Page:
“The project has followed 724 men since they were teenagers in 1938. (Approximately 60 men, now in their 90s, are still left.) The group consisted of men from various economic and social backgrounds, from Boston’s poorest neighborhoods to Harvard undergrads. (President John F. Kennedy was even part of the original group.) Over the years, the researchers have collected all kinds of health information, and every two years they ask members questions about their lives and their mental and emotional wellness.”

The results probably won’t surprise you. What brings about happiness?

“Close relationships, more than money or fame, are what keep people happy throughout their lives, the study revealed. Those ties protect people from life’s discontents, help to delay mental and physical decline, and are better predictors of long and happy lives than social class, IQ, or even genes. That finding proved true across the board among both the Harvard men and the inner-city participants.”

George Vaillant, who directed the study for more than three decades, published a summary of the findings. Vaillant’s main conclusion was that “warmth of relationships throughout life has the greatest positive impact on ‘life satisfaction’“. Put differently, Vaillant says the study shows: “Happiness is love. Full stop.” In response to accusations that the statement was sentimental or overly general, Vaillant revisited his findings and concluded: “The short answer is L-O-V-E.”. The Beatles were right.

Money can’t buy love. But wealth alleviates our fear of debt. Either tangible financial debt (though debt isn’t tangible. I’ll come back to this in a thread on blockchain I’m sure), or being indebted in some other way. Emotional debt through having to rely on a friend or family — or maybe a debt to society from having to rely on the state or charity.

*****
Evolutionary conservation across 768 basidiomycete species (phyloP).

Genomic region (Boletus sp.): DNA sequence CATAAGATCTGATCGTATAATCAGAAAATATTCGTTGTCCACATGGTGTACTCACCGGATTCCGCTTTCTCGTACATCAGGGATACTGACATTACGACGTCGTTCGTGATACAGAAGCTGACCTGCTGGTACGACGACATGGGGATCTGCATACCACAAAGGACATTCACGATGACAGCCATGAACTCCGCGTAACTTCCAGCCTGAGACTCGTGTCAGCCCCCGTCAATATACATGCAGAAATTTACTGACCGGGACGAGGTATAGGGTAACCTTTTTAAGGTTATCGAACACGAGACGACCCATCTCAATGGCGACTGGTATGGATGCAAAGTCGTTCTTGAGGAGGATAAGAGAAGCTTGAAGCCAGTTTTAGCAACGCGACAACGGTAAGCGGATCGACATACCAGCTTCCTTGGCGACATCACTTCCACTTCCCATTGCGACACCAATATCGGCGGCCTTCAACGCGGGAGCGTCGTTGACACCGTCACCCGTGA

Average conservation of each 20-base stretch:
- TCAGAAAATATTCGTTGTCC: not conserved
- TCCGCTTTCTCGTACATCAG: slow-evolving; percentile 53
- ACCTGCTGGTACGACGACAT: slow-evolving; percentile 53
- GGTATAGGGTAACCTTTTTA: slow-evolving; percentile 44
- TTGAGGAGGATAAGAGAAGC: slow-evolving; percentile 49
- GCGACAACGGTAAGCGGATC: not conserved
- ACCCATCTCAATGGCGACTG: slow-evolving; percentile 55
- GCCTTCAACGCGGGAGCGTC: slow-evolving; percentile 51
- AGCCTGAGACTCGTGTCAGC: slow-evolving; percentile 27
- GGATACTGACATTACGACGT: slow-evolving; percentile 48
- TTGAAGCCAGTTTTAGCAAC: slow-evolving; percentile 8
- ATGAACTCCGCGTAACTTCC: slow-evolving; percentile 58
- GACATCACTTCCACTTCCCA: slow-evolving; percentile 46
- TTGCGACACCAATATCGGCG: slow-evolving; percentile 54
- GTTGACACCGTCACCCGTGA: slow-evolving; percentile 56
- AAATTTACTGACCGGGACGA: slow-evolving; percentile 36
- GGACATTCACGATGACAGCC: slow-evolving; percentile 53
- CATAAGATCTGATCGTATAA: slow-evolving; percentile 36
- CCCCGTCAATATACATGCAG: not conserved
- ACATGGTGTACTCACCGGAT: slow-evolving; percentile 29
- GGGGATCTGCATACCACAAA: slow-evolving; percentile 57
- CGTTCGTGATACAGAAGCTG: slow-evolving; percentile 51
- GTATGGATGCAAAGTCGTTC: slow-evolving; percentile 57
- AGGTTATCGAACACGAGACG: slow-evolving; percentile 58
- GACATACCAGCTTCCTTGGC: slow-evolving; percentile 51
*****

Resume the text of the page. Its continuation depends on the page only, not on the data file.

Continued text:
Fear — the stick, should not be what drives us or our economies. There are plenty of events that we can’t control such as; health, the environment, other people — that frighten us plenty, so that we don’t need to design more fear into the way society works. Having a purpose, a reason to be, should be what drives us, it already is what drives us — it’s just not given centre stage.

But, wealth is what we deem as success right now, and fear of poverty can be a powerful driving force. That is a fact. And we can’t simply click our fingers and change that. Not least because — where do we go from here? There is no alternative. Well not right now there isn’t, which means the need to re-design our economy for the better is irrefutable. We conjured ‘modern’ economic theory in the 1800s based on what we thought we knew then and we built the systems of today — we can redesign and rebuild it based on what we know now - and what we can see coming down the line, as clear as bloody day.

“Quite an experience to live in fear, isn’t it? That’s what it is to be a slave”
(Rutger Hauer — Blade Runner)

This is #TheFalseEconomy

If you want to talk about and explore anything we’ve said, get in touch, we’d love to hear from you because it makes us better.

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#1 The terror of indecision
#3 Success defines us